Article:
Baring Fangs 

The Distillers Turn Thorns into Gold

The Distillers

Thurs Dec 18

Aladdin Theater

When I call the Distillers' frontwoman, Brody Dalle, she's couch surfing in Los Angeles, taking a rare break from touring. Although she's been in the spotlight almost nonstop since the release of 2002's Sing Sing Death House, the 24-year-old Australian sounds upbeat and candid, a combination of social ease and press savvy that's impressive for a musician who has experienced a tumultuous past year of professional and personal changes--she left both her label (Epitaph/Hellcat) and her husband of six years, Rancid's Tim Armstrong.

In one of many moments of unguarded chattiness, Dalle takes a quick call from her new boyfriend, Josh Homme from Queens of the Stone Age, who's phoned from The Tonight Show to tell her that a crew of skateboarding and basketball-playing pigs are on the set with him. "I'm obsessed with pigs," she says giddily. "I've always wanted a little potbellied pig--you know, the ones they stunt so they actually stay little? They're really smart and cute and they're not so smelly."

Stunting seems like a process far removed from Dalle's go-get-what-you-want world, especially when she makes confident statements about herself like, "The greatest satisfaction for me is being underestimated and then beating the odds into a bloody pulp. I feel like that's kind of what we've just done."

The pulverizing she's referring to is the recent release of the Distillers' knockout third album, Coral Fang (Sire Records). The band--which includes new guitarist Anthony Bradley, bassist Ryan Sinn, and drummer Andy Granelli--worked for five weeks with producer Gil Norton (Pixies, Foo Fighters, Patti Smith) to slightly unwind the anthemic punk aggression tightly coiled on Death House and create a musical landscape of dramatic, dynamic peaks and valleys, showing Dalle at her most lyrically introspective yet.

The longer recording schedule was a luxury for the band, who were forced to bang out Death House quickly due to an engineer "smoking crack, so we ended up having a week to do [12] songs," she recalls. One of Dalle's many talents is her ability to turn trouble into fuel for her work, and she's been channeling adversity into something to scream about for most of her life.

This was true even before she separated from Armstrong, whom she met on New Year's Eve 1995, when she was 17 and living in Melbourne. At 18, Dalle moved to L.A. to be with him, and formed the Distillers in late 1998, releasing an eponymous debut in 2000 on Epitaph imprint Hellcat, the label Armstrong helps run.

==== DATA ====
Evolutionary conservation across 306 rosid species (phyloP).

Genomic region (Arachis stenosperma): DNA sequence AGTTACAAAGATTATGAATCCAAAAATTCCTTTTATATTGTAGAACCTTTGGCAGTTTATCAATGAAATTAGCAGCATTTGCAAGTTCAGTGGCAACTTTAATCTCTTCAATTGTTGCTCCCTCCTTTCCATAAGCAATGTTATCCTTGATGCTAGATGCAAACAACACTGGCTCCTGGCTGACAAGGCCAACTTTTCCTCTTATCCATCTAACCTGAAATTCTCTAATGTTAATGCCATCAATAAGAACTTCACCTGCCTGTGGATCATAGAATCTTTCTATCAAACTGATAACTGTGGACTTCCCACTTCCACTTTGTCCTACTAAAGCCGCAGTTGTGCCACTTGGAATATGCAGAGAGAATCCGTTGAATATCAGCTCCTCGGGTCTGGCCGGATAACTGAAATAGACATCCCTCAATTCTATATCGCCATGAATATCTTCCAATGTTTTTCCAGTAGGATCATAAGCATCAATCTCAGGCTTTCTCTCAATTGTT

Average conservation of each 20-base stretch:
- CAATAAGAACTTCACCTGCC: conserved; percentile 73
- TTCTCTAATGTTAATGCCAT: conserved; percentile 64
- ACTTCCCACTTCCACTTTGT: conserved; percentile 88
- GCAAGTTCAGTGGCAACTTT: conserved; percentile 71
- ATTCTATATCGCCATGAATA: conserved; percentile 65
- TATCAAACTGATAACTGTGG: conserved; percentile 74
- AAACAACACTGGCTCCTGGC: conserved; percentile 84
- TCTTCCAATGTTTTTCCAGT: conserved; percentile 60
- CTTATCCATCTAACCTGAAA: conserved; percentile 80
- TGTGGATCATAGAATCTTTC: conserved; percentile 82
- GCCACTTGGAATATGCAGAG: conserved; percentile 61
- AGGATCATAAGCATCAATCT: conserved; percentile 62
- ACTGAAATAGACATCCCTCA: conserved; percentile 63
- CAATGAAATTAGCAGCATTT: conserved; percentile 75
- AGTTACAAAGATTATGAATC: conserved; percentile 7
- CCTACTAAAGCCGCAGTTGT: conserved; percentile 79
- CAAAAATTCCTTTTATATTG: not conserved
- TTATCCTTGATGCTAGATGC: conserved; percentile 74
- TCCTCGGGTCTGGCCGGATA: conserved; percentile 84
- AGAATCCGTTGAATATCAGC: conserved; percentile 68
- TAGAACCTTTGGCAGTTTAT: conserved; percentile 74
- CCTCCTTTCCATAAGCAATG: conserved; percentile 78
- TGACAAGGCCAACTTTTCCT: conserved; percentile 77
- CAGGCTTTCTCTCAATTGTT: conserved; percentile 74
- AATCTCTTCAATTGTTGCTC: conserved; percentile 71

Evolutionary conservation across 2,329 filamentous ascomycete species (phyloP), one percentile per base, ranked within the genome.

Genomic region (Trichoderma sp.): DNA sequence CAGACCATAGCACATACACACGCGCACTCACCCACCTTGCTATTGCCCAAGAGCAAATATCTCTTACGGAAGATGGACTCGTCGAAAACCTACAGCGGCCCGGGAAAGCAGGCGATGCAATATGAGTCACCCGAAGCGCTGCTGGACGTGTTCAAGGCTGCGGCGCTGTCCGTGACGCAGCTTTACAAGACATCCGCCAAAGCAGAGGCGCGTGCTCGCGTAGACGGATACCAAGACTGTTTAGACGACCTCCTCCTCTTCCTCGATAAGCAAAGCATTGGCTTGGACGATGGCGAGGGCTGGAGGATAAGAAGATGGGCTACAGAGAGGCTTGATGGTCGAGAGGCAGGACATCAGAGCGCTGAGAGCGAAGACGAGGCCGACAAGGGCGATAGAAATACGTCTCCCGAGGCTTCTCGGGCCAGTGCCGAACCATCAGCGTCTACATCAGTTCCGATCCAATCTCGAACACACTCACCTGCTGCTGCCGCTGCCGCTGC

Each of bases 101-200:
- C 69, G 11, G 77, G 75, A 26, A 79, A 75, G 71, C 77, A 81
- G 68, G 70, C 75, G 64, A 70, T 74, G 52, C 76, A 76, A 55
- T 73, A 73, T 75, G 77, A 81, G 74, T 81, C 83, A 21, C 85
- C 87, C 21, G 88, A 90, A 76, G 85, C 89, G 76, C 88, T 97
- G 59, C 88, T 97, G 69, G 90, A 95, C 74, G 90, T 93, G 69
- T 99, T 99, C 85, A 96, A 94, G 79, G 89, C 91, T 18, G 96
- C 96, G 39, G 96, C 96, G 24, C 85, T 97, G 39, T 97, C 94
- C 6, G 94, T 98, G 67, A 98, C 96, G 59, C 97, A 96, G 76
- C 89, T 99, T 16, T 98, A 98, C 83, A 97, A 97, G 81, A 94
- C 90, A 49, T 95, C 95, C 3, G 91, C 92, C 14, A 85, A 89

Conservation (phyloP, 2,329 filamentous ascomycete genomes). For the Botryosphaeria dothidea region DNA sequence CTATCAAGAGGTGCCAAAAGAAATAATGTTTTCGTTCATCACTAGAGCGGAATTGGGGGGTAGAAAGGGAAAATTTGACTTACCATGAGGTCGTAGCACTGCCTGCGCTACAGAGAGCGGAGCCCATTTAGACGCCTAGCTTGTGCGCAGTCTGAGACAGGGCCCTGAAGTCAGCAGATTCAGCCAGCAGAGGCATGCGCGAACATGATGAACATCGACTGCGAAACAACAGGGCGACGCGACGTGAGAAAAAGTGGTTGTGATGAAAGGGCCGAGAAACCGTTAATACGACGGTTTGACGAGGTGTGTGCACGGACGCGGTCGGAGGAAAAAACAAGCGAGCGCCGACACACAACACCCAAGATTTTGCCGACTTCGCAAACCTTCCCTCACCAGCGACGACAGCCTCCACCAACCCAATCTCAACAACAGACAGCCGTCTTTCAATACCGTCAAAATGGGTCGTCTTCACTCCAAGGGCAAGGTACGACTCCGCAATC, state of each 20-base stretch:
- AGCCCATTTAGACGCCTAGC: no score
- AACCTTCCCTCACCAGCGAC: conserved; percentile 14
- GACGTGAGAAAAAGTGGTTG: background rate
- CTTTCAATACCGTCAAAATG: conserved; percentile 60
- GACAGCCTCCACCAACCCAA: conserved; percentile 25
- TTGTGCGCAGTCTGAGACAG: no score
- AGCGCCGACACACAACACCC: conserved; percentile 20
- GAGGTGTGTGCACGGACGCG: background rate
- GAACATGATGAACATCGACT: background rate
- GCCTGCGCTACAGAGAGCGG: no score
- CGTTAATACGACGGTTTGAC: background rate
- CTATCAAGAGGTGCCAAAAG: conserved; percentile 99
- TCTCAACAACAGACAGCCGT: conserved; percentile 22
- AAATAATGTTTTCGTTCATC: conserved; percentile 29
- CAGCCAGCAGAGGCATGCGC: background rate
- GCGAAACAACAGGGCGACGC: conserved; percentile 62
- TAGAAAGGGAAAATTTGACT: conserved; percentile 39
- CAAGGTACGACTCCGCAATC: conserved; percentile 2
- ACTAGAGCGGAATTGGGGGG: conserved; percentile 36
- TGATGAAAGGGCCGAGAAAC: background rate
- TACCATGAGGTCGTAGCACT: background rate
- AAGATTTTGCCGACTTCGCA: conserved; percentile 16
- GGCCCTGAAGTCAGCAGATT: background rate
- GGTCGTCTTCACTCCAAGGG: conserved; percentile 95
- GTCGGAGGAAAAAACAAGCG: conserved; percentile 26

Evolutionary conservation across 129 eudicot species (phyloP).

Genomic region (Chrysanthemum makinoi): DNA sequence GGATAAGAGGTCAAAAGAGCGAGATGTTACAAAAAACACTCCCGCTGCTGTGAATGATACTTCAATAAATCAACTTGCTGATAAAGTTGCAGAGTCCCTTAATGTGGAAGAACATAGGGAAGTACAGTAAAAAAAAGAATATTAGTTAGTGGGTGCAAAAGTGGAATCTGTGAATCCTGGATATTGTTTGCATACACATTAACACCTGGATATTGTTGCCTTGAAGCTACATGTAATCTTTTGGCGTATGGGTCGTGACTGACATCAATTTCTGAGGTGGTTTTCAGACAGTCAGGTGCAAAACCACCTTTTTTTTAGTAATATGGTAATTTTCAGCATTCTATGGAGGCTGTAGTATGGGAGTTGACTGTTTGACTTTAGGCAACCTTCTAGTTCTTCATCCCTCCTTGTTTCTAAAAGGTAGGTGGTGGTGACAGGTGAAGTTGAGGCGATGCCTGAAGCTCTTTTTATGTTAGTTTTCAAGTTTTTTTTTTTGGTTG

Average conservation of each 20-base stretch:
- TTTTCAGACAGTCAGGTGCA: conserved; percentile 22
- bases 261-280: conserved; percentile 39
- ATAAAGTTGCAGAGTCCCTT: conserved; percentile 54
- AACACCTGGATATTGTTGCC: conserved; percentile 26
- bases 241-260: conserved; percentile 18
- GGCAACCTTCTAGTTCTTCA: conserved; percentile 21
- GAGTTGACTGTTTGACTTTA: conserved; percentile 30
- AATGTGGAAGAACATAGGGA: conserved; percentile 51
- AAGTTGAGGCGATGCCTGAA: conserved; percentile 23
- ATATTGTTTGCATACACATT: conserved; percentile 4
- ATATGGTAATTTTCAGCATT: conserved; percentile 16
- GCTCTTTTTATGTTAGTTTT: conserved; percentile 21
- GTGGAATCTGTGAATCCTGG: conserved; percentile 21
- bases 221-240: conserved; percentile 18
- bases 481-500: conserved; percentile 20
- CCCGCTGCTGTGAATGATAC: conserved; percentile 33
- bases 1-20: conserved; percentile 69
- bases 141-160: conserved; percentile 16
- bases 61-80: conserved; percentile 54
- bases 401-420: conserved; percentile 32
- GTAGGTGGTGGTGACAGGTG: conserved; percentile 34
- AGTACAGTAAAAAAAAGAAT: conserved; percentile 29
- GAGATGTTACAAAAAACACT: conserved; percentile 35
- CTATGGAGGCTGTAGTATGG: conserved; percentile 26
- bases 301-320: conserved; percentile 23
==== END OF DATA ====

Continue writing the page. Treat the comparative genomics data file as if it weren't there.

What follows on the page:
Now that her relationships with both the label and her husband have deteriorated, Dalle sounds ready to leave much of her past behind. "You break the whole arm off, not just the hand," she says. "I haven't stepped into the Epitaph offices for months. They have nothing to do with this record. I haven't talked to anyone there, but it's politics--what are you going to do?"

She hasn't completely abandoned recent history, as Fang is loaded with such metaphors as swinging nooses, swarming vultures, quick-beating hearts, and the spillage of body fluids--a conflicting set of passionate emotions set in place by the opening track, "Drain the Blood." Lyrics about being released from a dead love mingle with songs about the thrill of meeting a new one, all delivered with Dalle's classic hack-up-her-lungs yowl, a voice that unleashes the hounds of hell in one breath and retreats into classic pop hooks the next.

Dalle's acetylene delivery conjures the ghost of Nirvana on the Distillers' new album--vocally and in the tense, driven dynamics of the songs. "I love Kurt," she admits. "His songwriting and his guitar playing and the songs are just fucking... aaaarg," she growls. "You could live in them. That's how real they are."

As for the reality of Dalle's songwriting material, she says there's an "endless pit" to pull from. "I think there's always a place you can draw from and it's usually the human condition," she says. "It's something we struggle with constantly. Trying to unravel the human spirit and figure stuff out, it's what it's all about. It's not all roses and candy. You don't have to look too far to see that."

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